In the “You Can’t Go Home Again” department, his VOICE review of Rancid’s latest album featured a key paragraph in which the writer and the boys dined at one of Say It Ain’t So Joe’s preferred East Village ristorantes, apropos of absolutely nada. Hey, Big Spender, we know you can get a table, but can you get a fucking clue? After years of jocking Mike D’s dick to out dismay, Cotton-Eyed Joe managed to place the Beastie Boys on two ROLLING STONE covers, and then, for a VH-1 promo spot, graced the corridors of publicity firm Nasty Little Man to present the Beasties’ Adam Yauch with a ROLLING STONE “music award,” adding that Li’l Joe’s favorite group was being honored for “service above and beyond the call of ‘booty.’ ” Yock yock, rimshot, fart noise.

    Rock Critical Quotable: “Bozo the clown can sing? Who knew!? Who knew?!...” (Levy, grinning like a mental patient about to receive his noontime feeding, on the success of Prodigy’s Keith Flint, for an MTV year-end program)

  4. Simon Reynolds (ex-SPIN, author of GENERATION ECSTASY: Into the World of Techno and Rave Culture). Proudly, almost militantly, ignorant of American post-punk and alternative rock, not to mention hip-hop, this shaggily taciturn, rave-glazed Englishman somehow managed to helm the record reviews section of SPIN for almost a year. How? Because it was assumed by outsiders and oldsters that Reynolds was the chosen oracle of “electronica,” and if anyone had the key to unlocking its Next Big Thingness, it would be Simon Sez. Unfortunately, Reynolds resents any term he doesn’t coin himself, so “electronica,” unlike his still-born babies “post-rock” and “neuro-funk,” was, per Simon, a tiresome sham by which he refused to be sullied. His editorial imperative boiled down to a dour import column and page after page of hip-hop record reviews by an army of aggressively misinformed British fuckheads. On more familiar ground with the release of GENERATION ECSTASY, Reynolds slipped back into his role as heady, raver-rific tour guide – popping Es, worshipping speaker cabinets, and blabbering about poststructuralism. As a history of rave culture, his book is good, clean pretentious fun – an authoritatively info-crammed, Eurocentric fan’s notes (though his decision to exclude hip-hop is a fatal flaw, he apparently doesn’t give a shit).

    As a cultural manifesto, however, which is how Reynolds would obviously like it to be viewed, GENERATION ECSTASY is a long, breathless slog; its adjective-addled, “post-human” theorizing about the pre-eminence of sensation over identity is repetitive and tiring. No writer has ever made dance music seem so hysterically important, yet so impenetrably dull.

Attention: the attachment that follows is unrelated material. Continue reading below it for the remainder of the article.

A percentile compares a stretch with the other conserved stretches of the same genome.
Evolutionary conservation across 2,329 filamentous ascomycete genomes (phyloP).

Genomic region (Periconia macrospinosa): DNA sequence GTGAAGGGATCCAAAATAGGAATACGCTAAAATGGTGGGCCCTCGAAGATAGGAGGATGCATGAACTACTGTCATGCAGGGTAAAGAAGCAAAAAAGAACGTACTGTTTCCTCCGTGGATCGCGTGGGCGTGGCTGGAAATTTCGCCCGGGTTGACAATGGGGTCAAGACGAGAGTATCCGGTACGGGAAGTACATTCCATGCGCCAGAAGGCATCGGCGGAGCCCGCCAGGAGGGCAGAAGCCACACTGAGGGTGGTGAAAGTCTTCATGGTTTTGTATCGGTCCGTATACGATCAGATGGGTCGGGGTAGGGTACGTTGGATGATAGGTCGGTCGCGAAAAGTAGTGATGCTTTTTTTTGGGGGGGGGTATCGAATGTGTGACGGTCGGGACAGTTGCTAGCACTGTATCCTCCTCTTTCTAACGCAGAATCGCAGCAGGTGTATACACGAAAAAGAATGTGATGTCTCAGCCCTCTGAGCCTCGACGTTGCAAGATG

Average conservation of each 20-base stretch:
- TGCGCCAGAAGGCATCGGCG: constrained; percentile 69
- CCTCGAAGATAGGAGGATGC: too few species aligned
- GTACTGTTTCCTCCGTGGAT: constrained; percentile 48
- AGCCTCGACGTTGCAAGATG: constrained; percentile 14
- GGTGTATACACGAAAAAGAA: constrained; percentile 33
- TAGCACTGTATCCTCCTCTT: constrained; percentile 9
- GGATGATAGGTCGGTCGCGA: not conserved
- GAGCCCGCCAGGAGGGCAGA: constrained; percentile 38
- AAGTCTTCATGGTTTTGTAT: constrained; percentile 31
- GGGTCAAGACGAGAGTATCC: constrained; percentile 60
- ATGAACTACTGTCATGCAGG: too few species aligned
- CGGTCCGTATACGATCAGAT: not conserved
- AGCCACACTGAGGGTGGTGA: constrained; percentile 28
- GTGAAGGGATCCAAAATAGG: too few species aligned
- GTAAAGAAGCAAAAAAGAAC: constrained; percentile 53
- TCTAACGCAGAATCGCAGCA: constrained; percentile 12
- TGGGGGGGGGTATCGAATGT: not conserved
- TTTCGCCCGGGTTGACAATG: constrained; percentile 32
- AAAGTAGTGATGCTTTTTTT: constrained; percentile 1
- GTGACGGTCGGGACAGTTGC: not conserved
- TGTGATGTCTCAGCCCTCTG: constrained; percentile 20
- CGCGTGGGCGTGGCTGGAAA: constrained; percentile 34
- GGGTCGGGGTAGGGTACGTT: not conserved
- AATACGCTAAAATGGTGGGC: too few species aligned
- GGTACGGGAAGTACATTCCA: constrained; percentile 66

5. Thomas Frank (HARPER’S, WASHINGTON POST, NATION, BAFFLER, author of CONQUEST OF COOL: Business Culture, Counterculture, and the Rise of Hip Consumerism). Though Frank’s lengthy essays demythologizing “The Sixties” and its romanticized life partner, “The Counterculture,” are somewhat admirable, if turgidly written, his music criticism is sentimental, pro-forma claptrap. Still holding a wee torch for the artistically scrappy, “independent” epoch of ’80s underground rock (boy, was that paradise!), Frank’s basic thesis is this: As evidenced by the co-opting of indie rock into alternative rock (like the co-opting of punk into new wave, etc.), corporations are now so thoroughly and quickly marketing all aspects of youth culture that music is tainted beyond anything but guilty, “middle class” pleasure. “Rebellion,” as traditionally defined, in “pop music,” as traditionally defined, is “dead,” as traditionally defined, matter-of-factly proclaims Dr. Frank (hey, close your eyes and it’s like Noam Chomsky, if he’d seen Big Black at Maxwells in 1987! Cool!).

    With today’s multimedia complicity, our unequaled economic largesse and ’60s-fetish elitism now part of the mainstream, yada yada yada... Get it? There IS NO UNDERGROUND! Give it up, kids. Your anger and dissatisfaction are meaningless cliches (and if you’re black or Latino we’ll get to your hypocritical whining later). For his most asinine throat-clearing to date, Uncle Tom wasted thousands of words in HARPER’S bemoaning the artistic frustrations of University of Chicago bud Chris Holmes (aka Yum-Yum, aka Sabalon Glitz, aka Ashtar Command, etc.), and how his friend’s failure to strike musical platinum symbolized the overall Death of Pop Music (Holmes once “pranked” a major record label by dressing up a bunny suit and playing sugary pop songs, only to have his genius go unrecognized). Meanwhile, Frank continues to wear his father’s ties, but not ironically.

  6. Matt Diehl/Touré (ANYONE WITH AN EXPENSE-ACCOUNT BUDGET). No matter how you dress ’em up, a bitch iz a bitch iz a bitch.

  7. Robert Christgau (VILLAGE VOICE). Though I refuse to believe it’s an age thing (being decrepit and disillusioned myself), it’s notable that Funk Doctor Bob’s late-era writing has been tripped up less by his sadly clotted prose and populist autism than by his total lack of feeling for today’s most important youth musics – hip-hop and electronic dance; try as he might, the man just has no ear whatsoever for digital beat-science or vernacular poetics. If it ain’t got a traditionally defined point of view – left-resistant (Chuck D, KRS-One) or party-hearty (Puffy, Mase) – the Dean is left flapping his dentures in the breeze. And his annual Pazz & Jop handwritings are case writings in what’s all wring with pop criticism-the need (mostly on the part of aging white guys) to tabulate an officially tidy history of events, a canonical text in which ambivalent/irrational/comical passions are viewed as petty typos. That said, the nearly universal critical acclaim that greeted the publication of Xgau’s long-awaited essay compilation (GROWN UP ALL WRONG) was cowardly and inexcusable. The man may have his head up his pseudo-academic colon, but he deserves a fair hearing, certainly as much as overrated frère Greil “The Nutrageous Professor” Marcus.